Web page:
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10/09/2019
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WorkScoop
Using your phone number for 2FA on Twitter? It might have been used against you for advertising purposes. Suspected Iranian hackers strike out against the researchers trying to catch them. And a closer look at that Senate Intel report. This is CyberScoop for Wednesday, October 9.

A deep, heavy sigh

Twitter announced Tuesday it accidentally misused, for advertising purposes, email addresses and phone numbers that users had supplied strictly for security reasons. In a blog post, the company says the addresses and numbers were dumped into its “Tailored Audiences” product, which allows advertisers to target ads to customers based on the advertiser’s own marketing lists. The numbers came from Twitter's two-factor authentication process, which sends a one-time code via SMS during the login process. Using a phone number in two-factor is already frowned upon in some security circles, so this incident isn't going to make things any better. Greg Otto has more context.


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Russia used Google to boost Donald Trump's candidacy, too

Russian propagandists relied heavily on Facebook and Twitter to spread disinformation before the 2016 U.S. presidential election, and a new congressional report elaborates on how they also used two other prominent services — Google Search and YouTube — to sway Americans’ public opinion in favor of Donald Trump. The Senate Intelligence Committee detailed just how valuable they were for Russia's Internet Research Agency troll farm. IRA agents started posting inflammatory content to YouTube in September 2015, ultimately resulting in 1,100 videos, or 43 hours of content, posted to 17 YouTube channels, the Senate found. The “overwhelming preponderance” of the content was aimed at African-Americans, and they focused particularly on police brutality and the Black Lives Matter movement. Jeff Stone covered the news yesterday.


Charming Kitten claws at Israeli researchers

After Microsoft’s announcement last week that Iranian hackers had tried to breach a presidential campaign, researchers are sharing more information on the group’s infrastructure and its penchant for revenge. Israeli cybersecurity company ClearSky this week revealed new phishing sites set up by the group, known as Charming Kitten or APT35. “They tried to attack me personally and ClearSky as well many times,” said Ohad Zaidenberg, a researcher at ClearSky Cybersecurity. “They don’t like us.” Sean Lyngaas has the story.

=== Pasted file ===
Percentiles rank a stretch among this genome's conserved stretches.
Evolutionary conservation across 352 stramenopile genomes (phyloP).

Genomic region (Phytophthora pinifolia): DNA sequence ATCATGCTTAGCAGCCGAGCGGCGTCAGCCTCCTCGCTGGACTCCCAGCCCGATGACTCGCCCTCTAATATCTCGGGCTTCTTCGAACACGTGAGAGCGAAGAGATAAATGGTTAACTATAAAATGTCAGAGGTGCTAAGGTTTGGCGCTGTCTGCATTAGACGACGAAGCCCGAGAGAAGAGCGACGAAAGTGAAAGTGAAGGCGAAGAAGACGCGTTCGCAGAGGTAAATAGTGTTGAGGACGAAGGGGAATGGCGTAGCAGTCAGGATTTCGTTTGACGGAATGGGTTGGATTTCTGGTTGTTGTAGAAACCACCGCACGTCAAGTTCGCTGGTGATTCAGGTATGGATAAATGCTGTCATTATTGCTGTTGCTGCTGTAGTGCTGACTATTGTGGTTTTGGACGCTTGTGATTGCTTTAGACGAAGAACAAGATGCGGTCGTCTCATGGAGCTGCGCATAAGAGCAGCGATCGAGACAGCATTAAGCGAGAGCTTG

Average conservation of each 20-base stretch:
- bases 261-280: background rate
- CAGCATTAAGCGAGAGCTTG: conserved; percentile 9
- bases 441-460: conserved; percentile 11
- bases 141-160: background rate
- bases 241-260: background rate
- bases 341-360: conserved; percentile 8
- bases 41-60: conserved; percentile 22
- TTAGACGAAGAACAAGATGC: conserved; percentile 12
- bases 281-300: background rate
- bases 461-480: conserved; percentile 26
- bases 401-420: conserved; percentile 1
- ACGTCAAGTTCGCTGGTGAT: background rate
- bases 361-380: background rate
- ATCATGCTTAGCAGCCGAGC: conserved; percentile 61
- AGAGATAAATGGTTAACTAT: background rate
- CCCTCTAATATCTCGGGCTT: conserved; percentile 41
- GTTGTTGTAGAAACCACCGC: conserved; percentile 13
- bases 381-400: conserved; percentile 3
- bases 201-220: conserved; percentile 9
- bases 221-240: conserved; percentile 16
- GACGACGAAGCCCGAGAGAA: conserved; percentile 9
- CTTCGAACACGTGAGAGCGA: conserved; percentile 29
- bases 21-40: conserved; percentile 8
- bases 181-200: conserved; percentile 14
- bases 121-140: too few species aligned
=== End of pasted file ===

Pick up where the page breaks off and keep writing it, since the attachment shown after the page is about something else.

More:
Is airport facial recognition a reasonable security measure, or a violation of civil liberties?

Could it be either, depending on context? And where’s the line? These questions are on the minds of many, from members of Congress to the traveling public. Now, the Privacy and Civil Liberties Oversight Board is looking into it too. PCLOB exists to make sure that any actions taken by the government to protect against terrorism don’t infringe upon American civil liberties. In June the board announced that it intends to review “how biometric technologies are used to verify identity at each phase of a journey, from booking to baggage claim, considering both operational needs and privacy and civil liberties concerns attending particular applications of these technologies.” PCLOB's chairman told Tajha Chappellet-Lanier what might be next.


U.S. curbs Chinese companies over Uighur surveillance

The U.S. Commerce Department is working this week to blacklist eight Chinese surveillance and AI companies for their human rights abuses of Chinese Muslim populations. The department said it was adding major firms to the U.S. Entity List, a move intended to limit their business with the U.S. Although the department names human rights abuses as the primary concern in its latest action, some of the companies have also come under federal scrutiny in recent months for security issues, including Hikvision and Dahua, which the Trump administration listed in a rule issued in August meant to bar federal purchases of their telecommunications equipment over national security concerns. Shannon Vavra is following it.


Watch out for hackers on Sesame Street

The Sesame Street Live Store, where fans of the children’s show buy merchandise, is one of more than 6,500 websites that security researchers say may be compromised by payment skimmers after an apparent incident at an e-commerce platform. A breach at Volusion, which provides cloud infrastructure for online stores, made it possible for thieves to insert malicious code on to many of the sites partnered with Volusion, according to researcher Marcel Afrahim. Malicious JavaScript code “which on the surface looks like some code that some developer just grabbed from any open source libraries” is extracting credit card information from affected pages, Afrahim wrote. Volusion told CyberScoop on Wednesday that the issue, which affected what it described as V1 merchants only, has been resolved. No word on if Big Bird was affected.


Tweet Of The Day

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That's too real.


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